Emerging Markets: A Time Arbitrage Opportunity

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Emerging market equities as an asset class is currently compelling valued.

Short- and medium-term return momentum metrics point to oversold conditions.

Patient investors should buy EM now through the iShares Core EM ETF.


Jeremy Grantham of Grantham, Mayo, & van Otterloo (GMO), the world-renowned value manager based in Boston once said, there is very little that can be usefully said about the short-term outlook for markets but it is possible to make reasonable statements about the long-term based on the starting valuation of the asset concerned. Since valuations revert to their long-run average ("the mean") over time, patient investors can be rewarded by buying low and selling high.

The firm famously advised clients in 2001 to avoid U.S. equities and buy EM equities, which panned out as predicted in the following 10 years: Of 11 asset classes tracked, the MSCI EM Index was among the best performing markets (returning +15.9% annualized in USD) while the S&P 500 was in the doldrums (+1.4 annualized). The stellar 10 year return included the 2008 financial crisis, a period when EM and U.S. equities fell -53% and -38% respectively.

With the Shiller P/E of the U.S. market now sitting some way above its historical average, we believe prudent investors should now increase their allocation to EM for higher prospective returns. This asset class is currently attractivey valued based on long-run valuations and short-term momentum metrics. We believe investors phasing into this asset class now will be well served over the long-run.

Emerging Market: Long-Term Valuations

The table below summarizes the current Shiller P/E of various equity markets, available publicly from Research Affiliates. Trading at a P/E of 26x, the U.S. market remains fully valued despite the recent drop. In contrast, emerging market equities trade at a substantial discount, at 40% to the median which is almost half of its historical average. Sure, the problems with EM are well-cited (such as commodity weakness and currency depreciation), but investors should not be too concerned if they are investing with a sufficiently long time horizon. After all, asset valuations have the tendency to revert to their mean over the long-term (i.e. 7 years or more). This means cheap assets should appreciate toward to or above their fair value, and expensive assets should depreciate in value, and vice versa.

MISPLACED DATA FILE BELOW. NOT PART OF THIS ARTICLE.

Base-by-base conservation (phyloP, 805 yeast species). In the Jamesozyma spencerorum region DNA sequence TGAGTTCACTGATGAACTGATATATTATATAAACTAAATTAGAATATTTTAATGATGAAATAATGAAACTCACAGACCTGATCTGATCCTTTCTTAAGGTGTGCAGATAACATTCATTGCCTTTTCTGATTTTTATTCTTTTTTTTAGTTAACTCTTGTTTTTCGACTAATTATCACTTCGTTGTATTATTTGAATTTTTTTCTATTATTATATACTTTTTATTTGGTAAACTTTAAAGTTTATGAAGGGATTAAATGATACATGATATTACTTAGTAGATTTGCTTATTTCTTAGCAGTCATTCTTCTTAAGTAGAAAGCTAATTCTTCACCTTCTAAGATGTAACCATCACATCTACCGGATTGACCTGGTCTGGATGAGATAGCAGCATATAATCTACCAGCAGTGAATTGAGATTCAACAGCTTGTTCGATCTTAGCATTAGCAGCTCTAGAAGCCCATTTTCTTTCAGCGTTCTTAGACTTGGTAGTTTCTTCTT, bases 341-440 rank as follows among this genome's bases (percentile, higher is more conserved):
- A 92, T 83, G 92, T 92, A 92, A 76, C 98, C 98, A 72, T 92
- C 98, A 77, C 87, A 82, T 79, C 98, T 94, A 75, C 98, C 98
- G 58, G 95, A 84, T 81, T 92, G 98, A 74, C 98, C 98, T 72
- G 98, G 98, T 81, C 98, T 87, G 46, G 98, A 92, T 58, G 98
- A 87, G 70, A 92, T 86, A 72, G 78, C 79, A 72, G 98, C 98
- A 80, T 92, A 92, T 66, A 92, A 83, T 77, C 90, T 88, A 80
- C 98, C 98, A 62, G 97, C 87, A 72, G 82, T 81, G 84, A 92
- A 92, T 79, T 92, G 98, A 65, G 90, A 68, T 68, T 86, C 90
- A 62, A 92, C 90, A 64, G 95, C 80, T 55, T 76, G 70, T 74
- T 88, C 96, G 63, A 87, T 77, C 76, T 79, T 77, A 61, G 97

Market Proxies Shiller P/E Median P/E % +/- Median
Emerging Markets 11 18 -40%
Japan 25 38 -34%
EAFE 14 22 -36%
US (Large) 26 16 +63%

So what does this sort of discount mean in terms of potential returns? According to regular forecasts published by GMO and Research Affiliates, investors can expect a real, inflation-adjusted base-case return of 4.1% to 7.9% respectively over the long-term (presumably over a period of 7-10 years), based on year-end 2015 valuations. These analyses were dated year-end 2015 so have not taken into account the fall in emerging market equities at the beginning of 2016.RAFI Valuations

Emerging Markets: Performance and Momentum

Emerging market equities have performed extremely poorly over the past 10 years, returning almost 0% in real returns if one factors in inflation. This lost decade contrasts with U.S. equities, which have enjoyed high single digit returns.

Total Returns in USD through January 31, 2016 1 Year 3 Years Ann. 10 Years Ann.
MSCI Emerging Markets Index -20.9 -9.2 1.8
S&P 500 Index -0.7 11.3 6.5
MSCI EAFE Index -8.4 0.7 1.7

Based on short-term metrics (rolling 6 month returns), emerging market equities appears to be oversold, with current returns sitting at 1 standard deviation below the mean. The rolling 3 year return is also extremely depressed. In contrast, the U.S. market remains vulnerable to a pull back despite short-term oversold conditions. Its rolling 3 year return is extremely elevated judging by history.

EM Momentum

Which ETF is Best?

Below we provide an overview of the four largest Emerging Market ETFs currently on the market by assets:

EM ETF Comparison

The ETFs can be split into two types: 1) ETFs that provide all-cap exposure (large+mid+small caps); and 2) ETFs that provide large and mid-cap exposure only.

Among all-cap, we prefer the iShares Core MSCI Emerging Markets ETF (NYSEARCA:IEMG) over the Vanguard FTSE Emerging ETF (NYSEARCA:VWO) due to the benchmark it tracks. The MSCI EM IMI Index has a lower country concentration in China (23.3% vs. 29.6% for the FTSE Index), the largest constituent in both indices. In June 2015, Vanguard announced that it will begin to add onshore China A shares to the fund over a 12-month transition period, starting in late 2015. This means its exposure to China will only get bigger.

Between the iShares MSCI Emerging Markets ETF (NYSEARCA:EEM) and the Schwab Emerging Markets Equity ETF (NYSEARCA:SCHE), we have a preference for the EEM for the same benchmark reasons. However, it is a tough sell with an prohibitively high expense ratio of 0.69%, very expensive fee an index fund. We advise investors stick with the IEMG for the broadest possible exposure to the emerging markets stock universe.

Disclosure: I am/we are long IEMG.

I wrote this article myself, and it expresses my own opinions. I am not receiving compensation for it (other than from Seeking Alpha). I have no business relationship with any company whose stock is mentioned in this article.